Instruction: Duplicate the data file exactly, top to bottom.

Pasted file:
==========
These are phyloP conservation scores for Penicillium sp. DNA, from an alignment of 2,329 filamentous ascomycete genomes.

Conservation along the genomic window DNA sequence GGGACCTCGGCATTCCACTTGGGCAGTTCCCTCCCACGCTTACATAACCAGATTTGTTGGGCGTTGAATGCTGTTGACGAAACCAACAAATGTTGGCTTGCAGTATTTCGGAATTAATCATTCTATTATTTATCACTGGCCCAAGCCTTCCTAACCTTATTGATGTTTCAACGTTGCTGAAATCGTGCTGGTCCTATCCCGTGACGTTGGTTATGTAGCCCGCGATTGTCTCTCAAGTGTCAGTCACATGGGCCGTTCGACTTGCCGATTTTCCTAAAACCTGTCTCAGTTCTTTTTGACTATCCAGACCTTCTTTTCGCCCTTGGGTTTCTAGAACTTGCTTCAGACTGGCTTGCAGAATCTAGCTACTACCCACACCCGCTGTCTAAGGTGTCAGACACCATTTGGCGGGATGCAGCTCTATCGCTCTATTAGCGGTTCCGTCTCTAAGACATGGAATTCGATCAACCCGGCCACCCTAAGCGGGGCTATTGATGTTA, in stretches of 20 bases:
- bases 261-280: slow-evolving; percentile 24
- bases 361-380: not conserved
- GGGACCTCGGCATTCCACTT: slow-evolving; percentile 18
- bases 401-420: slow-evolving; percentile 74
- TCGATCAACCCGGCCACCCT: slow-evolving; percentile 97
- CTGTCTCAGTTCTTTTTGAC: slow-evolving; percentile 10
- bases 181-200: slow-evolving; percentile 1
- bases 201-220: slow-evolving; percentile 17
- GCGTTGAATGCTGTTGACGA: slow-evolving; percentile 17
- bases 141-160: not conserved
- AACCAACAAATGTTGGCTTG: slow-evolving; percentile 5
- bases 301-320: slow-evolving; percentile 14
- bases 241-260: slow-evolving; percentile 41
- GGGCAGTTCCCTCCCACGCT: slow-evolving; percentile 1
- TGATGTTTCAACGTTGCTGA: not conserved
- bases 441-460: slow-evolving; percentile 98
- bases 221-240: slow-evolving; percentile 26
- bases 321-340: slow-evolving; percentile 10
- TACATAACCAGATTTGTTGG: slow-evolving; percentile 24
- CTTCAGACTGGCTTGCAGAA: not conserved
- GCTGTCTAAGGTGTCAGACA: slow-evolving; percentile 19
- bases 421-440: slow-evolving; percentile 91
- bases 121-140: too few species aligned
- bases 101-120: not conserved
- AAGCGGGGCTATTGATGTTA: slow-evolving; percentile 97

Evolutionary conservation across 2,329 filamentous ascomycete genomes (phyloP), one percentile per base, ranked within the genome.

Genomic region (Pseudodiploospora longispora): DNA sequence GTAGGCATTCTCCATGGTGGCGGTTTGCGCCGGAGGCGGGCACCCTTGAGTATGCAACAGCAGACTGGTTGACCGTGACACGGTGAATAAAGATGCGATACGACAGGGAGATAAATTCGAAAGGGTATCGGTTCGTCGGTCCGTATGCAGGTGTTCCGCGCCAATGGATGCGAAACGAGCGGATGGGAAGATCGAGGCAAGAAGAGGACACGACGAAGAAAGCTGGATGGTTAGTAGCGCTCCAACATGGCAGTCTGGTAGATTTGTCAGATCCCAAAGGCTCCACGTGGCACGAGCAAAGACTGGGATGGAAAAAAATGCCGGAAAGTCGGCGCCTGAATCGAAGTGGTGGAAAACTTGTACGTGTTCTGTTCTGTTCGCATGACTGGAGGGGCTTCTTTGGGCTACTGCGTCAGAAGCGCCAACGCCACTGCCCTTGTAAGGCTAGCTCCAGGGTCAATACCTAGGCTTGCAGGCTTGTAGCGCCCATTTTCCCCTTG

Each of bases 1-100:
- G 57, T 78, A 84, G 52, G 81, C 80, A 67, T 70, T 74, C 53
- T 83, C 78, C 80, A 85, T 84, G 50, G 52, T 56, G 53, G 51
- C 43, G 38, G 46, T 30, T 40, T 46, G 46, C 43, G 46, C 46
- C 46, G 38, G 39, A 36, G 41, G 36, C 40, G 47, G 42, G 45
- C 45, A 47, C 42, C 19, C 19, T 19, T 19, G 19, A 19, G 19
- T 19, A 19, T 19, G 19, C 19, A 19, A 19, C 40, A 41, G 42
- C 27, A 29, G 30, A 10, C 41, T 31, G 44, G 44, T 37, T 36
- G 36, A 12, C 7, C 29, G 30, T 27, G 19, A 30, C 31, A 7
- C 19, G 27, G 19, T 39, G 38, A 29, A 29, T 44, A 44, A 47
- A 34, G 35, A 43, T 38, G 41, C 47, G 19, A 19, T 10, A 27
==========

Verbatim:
These are phyloP conservation scores for Penicillium sp. DNA, from an alignment of 2,329 filamentous ascomycete genomes.

Conservation along the genomic window DNA sequence GGGACCTCGGCATTCCACTTGGGCAGTTCCCTCCCACGCTTACATAACCAGATTTGTTGGGCGTTGAATGCTGTTGACGAAACCAACAAATGTTGGCTTGCAGTATTTCGGAATTAATCATTCTATTATTTATCACTGGCCCAAGCCTTCCTAACCTTATTGATGTTTCAACGTTGCTGAAATCGTGCTGGTCCTATCCCGTGACGTTGGTTATGTAGCCCGCGATTGTCTCTCAAGTGTCAGTCACATGGGCCGTTCGACTTGCCGATTTTCCTAAAACCTGTCTCAGTTCTTTTTGACTATCCAGACCTTCTTTTCGCCCTTGGGTTTCTAGAACTTGCTTCAGACTGGCTTGCAGAATCTAGCTACTACCCACACCCGCTGTCTAAGGTGTCAGACACCATTTGGCGGGATGCAGCTCTATCGCTCTATTAGCGGTTCCGTCTCTAAGACATGGAATTCGATCAACCCGGCCACCCTAAGCGGGGCTATTGATGTTA, in stretches of 20 bases:
- bases 261-280: slow-evolving; percentile 24
- bases 361-380: not conserved
- GGGACCTCGGCATTCCACTT: slow-evolving; percentile 18
- bases 401-420: slow-evolving; percentile 74
- TCGATCAACCCGGCCACCCT: slow-evolving; percentile 97
- CTGTCTCAGTTCTTTTTGAC: slow-evolving; percentile 10
- bases 181-200: slow-evolving; percentile 1
- bases 201-220: slow-evolving; percentile 17
- GCGTTGAATGCTGTTGACGA: slow-evolving; percentile 17
- bases 141-160: not conserved
- AACCAACAAATGTTGGCTTG: slow-evolving; percentile 5
- bases 301-320: slow-evolving; percentile 14
- bases 241-260: slow-evolving; percentile 41
- GGGCAGTTCCCTCCCACGCT: slow-evolving; percentile 1
- TGATGTTTCAACGTTGCTGA: not conserved
- bases 441-460: slow-evolving; percentile 98
- bases 221-240: slow-evolving; percentile 26
- bases 321-340: slow-evolving; percentile 10
- TACATAACCAGATTTGTTGG: slow-evolving; percentile 24
- CTTCAGACTGGCTTGCAGAA: not conserved
- GCTGTCTAAGGTGTCAGACA: slow-evolving; percentile 19
- bases 421-440: slow-evolving; percentile 91
- bases 121-140: too few species aligned
- bases 101-120: not conserved
- AAGCGGGGCTATTGATGTTA: slow-evolving; percentile 97

Evolutionary conservation across 2,329 filamentous ascomycete genomes (phyloP), one percentile per base, ranked within the genome.

Genomic region (Pseudodiploospora longispora): DNA sequence GTAGGCATTCTCCATGGTGGCGGTTTGCGCCGGAGGCGGGCACCCTTGAGTATGCAACAGCAGACTGGTTGACCGTGACACGGTGAATAAAGATGCGATACGACAGGGAGATAAATTCGAAAGGGTATCGGTTCGTCGGTCCGTATGCAGGTGTTCCGCGCCAATGGATGCGAAACGAGCGGATGGGAAGATCGAGGCAAGAAGAGGACACGACGAAGAAAGCTGGATGGTTAGTAGCGCTCCAACATGGCAGTCTGGTAGATTTGTCAGATCCCAAAGGCTCCACGTGGCACGAGCAAAGACTGGGATGGAAAAAAATGCCGGAAAGTCGGCGCCTGAATCGAAGTGGTGGAAAACTTGTACGTGTTCTGTTCTGTTCGCATGACTGGAGGGGCTTCTTTGGGCTACTGCGTCAGAAGCGCCAACGCCACTGCCCTTGTAAGGCTAGCTCCAGGGTCAATACCTAGGCTTGCAGGCTTGTAGCGCCCATTTTCCCCTTG

Each of bases 1-100:
- G 57, T 78, A 84, G 52, G 81, C 80, A 67, T 70, T 74, C 53
- T 83, C 78, C 80, A 85, T 84, G 50, G 52, T 56, G 53, G 51
- C 43, G 38, G 46, T 30, T 40, T 46, G 46, C 43, G 46, C 46
- C 46, G 38, G 39, A 36, G 41, G 36, C 40, G 47, G 42, G 45
- C 45, A 47, C 42, C 19, C 19, T 19, T 19, G 19, A 19, G 19
- T 19, A 19, T 19, G 19, C 19, A 19, A 19, C 40, A 41, G 42
- C 27, A 29, G 30, A 10, C 41, T 31, G 44, G 44, T 37, T 36
- G 36, A 12, C 7, C 29, G 30, T 27, G 19, A 30, C 31, A 7
- C 19, G 27, G 19, T 39, G 38, A 29, A 29, T 44, A 44, A 47
- A 34, G 35, A 43, T 38, G 41, C 47, G 19, A 19, T 10, A 27